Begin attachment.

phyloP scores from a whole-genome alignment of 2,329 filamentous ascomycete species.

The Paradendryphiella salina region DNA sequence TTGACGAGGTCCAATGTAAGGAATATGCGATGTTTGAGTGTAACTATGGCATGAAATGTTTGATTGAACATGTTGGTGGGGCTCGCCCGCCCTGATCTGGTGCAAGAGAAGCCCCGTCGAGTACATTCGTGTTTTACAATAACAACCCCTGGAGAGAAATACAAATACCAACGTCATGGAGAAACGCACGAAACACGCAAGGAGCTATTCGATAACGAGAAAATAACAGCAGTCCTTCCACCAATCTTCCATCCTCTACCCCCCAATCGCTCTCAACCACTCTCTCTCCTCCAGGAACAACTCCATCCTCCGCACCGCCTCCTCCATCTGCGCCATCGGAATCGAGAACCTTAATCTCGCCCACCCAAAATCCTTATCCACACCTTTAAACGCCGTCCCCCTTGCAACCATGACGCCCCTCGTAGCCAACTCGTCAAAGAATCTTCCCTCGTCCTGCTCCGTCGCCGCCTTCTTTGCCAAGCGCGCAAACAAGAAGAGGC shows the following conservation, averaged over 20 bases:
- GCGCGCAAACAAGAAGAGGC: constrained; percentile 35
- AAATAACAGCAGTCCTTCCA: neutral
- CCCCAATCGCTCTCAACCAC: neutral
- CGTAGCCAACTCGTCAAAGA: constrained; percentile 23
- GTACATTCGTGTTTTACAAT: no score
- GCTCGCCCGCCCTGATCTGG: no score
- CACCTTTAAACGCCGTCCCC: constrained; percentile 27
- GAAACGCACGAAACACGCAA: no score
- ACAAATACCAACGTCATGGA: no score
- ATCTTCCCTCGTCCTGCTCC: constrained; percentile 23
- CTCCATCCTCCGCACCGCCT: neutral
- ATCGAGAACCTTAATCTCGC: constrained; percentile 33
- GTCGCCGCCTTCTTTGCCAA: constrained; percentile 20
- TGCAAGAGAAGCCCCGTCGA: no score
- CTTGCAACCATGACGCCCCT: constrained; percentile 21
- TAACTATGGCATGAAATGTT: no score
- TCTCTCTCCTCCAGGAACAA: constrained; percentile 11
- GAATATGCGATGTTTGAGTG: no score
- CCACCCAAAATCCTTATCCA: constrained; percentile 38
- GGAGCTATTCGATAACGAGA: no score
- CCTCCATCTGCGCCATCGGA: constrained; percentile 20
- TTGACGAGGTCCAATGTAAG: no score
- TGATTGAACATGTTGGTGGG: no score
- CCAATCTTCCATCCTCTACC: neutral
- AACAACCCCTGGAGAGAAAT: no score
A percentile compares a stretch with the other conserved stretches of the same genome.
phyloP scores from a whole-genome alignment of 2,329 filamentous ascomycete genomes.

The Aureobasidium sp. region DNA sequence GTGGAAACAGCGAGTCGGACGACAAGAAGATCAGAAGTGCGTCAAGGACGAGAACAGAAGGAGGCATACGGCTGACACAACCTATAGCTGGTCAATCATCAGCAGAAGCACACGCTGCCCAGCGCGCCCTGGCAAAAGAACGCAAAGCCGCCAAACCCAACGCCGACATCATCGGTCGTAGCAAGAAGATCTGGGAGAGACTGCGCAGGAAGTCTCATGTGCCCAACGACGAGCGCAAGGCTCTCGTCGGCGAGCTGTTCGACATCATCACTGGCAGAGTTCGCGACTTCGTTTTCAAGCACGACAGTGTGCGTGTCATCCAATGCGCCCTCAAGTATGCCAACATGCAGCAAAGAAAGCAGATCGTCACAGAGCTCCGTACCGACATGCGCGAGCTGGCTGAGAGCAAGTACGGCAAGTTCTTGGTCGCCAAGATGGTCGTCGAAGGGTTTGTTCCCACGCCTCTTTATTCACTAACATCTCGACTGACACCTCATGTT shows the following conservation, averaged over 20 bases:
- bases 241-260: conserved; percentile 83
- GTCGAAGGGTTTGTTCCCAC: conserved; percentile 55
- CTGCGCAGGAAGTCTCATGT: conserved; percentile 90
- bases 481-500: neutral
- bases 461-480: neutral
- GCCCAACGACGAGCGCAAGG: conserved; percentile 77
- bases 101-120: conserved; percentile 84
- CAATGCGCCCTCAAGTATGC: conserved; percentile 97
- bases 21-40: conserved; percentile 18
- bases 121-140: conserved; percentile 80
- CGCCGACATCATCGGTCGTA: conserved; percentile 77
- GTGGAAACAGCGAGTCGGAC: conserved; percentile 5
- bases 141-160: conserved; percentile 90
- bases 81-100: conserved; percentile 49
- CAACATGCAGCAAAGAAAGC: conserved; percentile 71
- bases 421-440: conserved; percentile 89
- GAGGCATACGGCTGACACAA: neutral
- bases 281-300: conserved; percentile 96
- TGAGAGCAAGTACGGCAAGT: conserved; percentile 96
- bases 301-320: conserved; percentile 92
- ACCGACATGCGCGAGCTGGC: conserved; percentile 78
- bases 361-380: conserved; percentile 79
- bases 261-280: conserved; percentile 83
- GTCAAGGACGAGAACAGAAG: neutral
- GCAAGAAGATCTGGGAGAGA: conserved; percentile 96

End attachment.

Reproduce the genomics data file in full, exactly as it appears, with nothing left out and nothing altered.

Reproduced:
phyloP scores from a whole-genome alignment of 2,329 filamentous ascomycete species.

The Paradendryphiella salina region DNA sequence TTGACGAGGTCCAATGTAAGGAATATGCGATGTTTGAGTGTAACTATGGCATGAAATGTTTGATTGAACATGTTGGTGGGGCTCGCCCGCCCTGATCTGGTGCAAGAGAAGCCCCGTCGAGTACATTCGTGTTTTACAATAACAACCCCTGGAGAGAAATACAAATACCAACGTCATGGAGAAACGCACGAAACACGCAAGGAGCTATTCGATAACGAGAAAATAACAGCAGTCCTTCCACCAATCTTCCATCCTCTACCCCCCAATCGCTCTCAACCACTCTCTCTCCTCCAGGAACAACTCCATCCTCCGCACCGCCTCCTCCATCTGCGCCATCGGAATCGAGAACCTTAATCTCGCCCACCCAAAATCCTTATCCACACCTTTAAACGCCGTCCCCCTTGCAACCATGACGCCCCTCGTAGCCAACTCGTCAAAGAATCTTCCCTCGTCCTGCTCCGTCGCCGCCTTCTTTGCCAAGCGCGCAAACAAGAAGAGGC shows the following conservation, averaged over 20 bases:
- GCGCGCAAACAAGAAGAGGC: constrained; percentile 35
- AAATAACAGCAGTCCTTCCA: neutral
- CCCCAATCGCTCTCAACCAC: neutral
- CGTAGCCAACTCGTCAAAGA: constrained; percentile 23
- GTACATTCGTGTTTTACAAT: no score
- GCTCGCCCGCCCTGATCTGG: no score
- CACCTTTAAACGCCGTCCCC: constrained; percentile 27
- GAAACGCACGAAACACGCAA: no score
- ACAAATACCAACGTCATGGA: no score
- ATCTTCCCTCGTCCTGCTCC: constrained; percentile 23
- CTCCATCCTCCGCACCGCCT: neutral
- ATCGAGAACCTTAATCTCGC: constrained; percentile 33
- GTCGCCGCCTTCTTTGCCAA: constrained; percentile 20
- TGCAAGAGAAGCCCCGTCGA: no score
- CTTGCAACCATGACGCCCCT: constrained; percentile 21
- TAACTATGGCATGAAATGTT: no score
- TCTCTCTCCTCCAGGAACAA: constrained; percentile 11
- GAATATGCGATGTTTGAGTG: no score
- CCACCCAAAATCCTTATCCA: constrained; percentile 38
- GGAGCTATTCGATAACGAGA: no score
- CCTCCATCTGCGCCATCGGA: constrained; percentile 20
- TTGACGAGGTCCAATGTAAG: no score
- TGATTGAACATGTTGGTGGG: no score
- CCAATCTTCCATCCTCTACC: neutral
- AACAACCCCTGGAGAGAAAT: no score
A percentile compares a stretch with the other conserved stretches of the same genome.
phyloP scores from a whole-genome alignment of 2,329 filamentous ascomycete genomes.

The Aureobasidium sp. region DNA sequence GTGGAAACAGCGAGTCGGACGACAAGAAGATCAGAAGTGCGTCAAGGACGAGAACAGAAGGAGGCATACGGCTGACACAACCTATAGCTGGTCAATCATCAGCAGAAGCACACGCTGCCCAGCGCGCCCTGGCAAAAGAACGCAAAGCCGCCAAACCCAACGCCGACATCATCGGTCGTAGCAAGAAGATCTGGGAGAGACTGCGCAGGAAGTCTCATGTGCCCAACGACGAGCGCAAGGCTCTCGTCGGCGAGCTGTTCGACATCATCACTGGCAGAGTTCGCGACTTCGTTTTCAAGCACGACAGTGTGCGTGTCATCCAATGCGCCCTCAAGTATGCCAACATGCAGCAAAGAAAGCAGATCGTCACAGAGCTCCGTACCGACATGCGCGAGCTGGCTGAGAGCAAGTACGGCAAGTTCTTGGTCGCCAAGATGGTCGTCGAAGGGTTTGTTCCCACGCCTCTTTATTCACTAACATCTCGACTGACACCTCATGTT shows the following conservation, averaged over 20 bases:
- bases 241-260: conserved; percentile 83
- GTCGAAGGGTTTGTTCCCAC: conserved; percentile 55
- CTGCGCAGGAAGTCTCATGT: conserved; percentile 90
- bases 481-500: neutral
- bases 461-480: neutral
- GCCCAACGACGAGCGCAAGG: conserved; percentile 77
- bases 101-120: conserved; percentile 84
- CAATGCGCCCTCAAGTATGC: conserved; percentile 97
- bases 21-40: conserved; percentile 18
- bases 121-140: conserved; percentile 80
- CGCCGACATCATCGGTCGTA: conserved; percentile 77
- GTGGAAACAGCGAGTCGGAC: conserved; percentile 5
- bases 141-160: conserved; percentile 90
- bases 81-100: conserved; percentile 49
- CAACATGCAGCAAAGAAAGC: conserved; percentile 71
- bases 421-440: conserved; percentile 89
- GAGGCATACGGCTGACACAA: neutral
- bases 281-300: conserved; percentile 96
- TGAGAGCAAGTACGGCAAGT: conserved; percentile 96
- bases 301-320: conserved; percentile 92
- ACCGACATGCGCGAGCTGGC: conserved; percentile 78
- bases 361-380: conserved; percentile 79
- bases 261-280: conserved; percentile 83
- GTCAAGGACGAGAACAGAAG: neutral
- GCAAGAAGATCTGGGAGAGA: conserved; percentile 96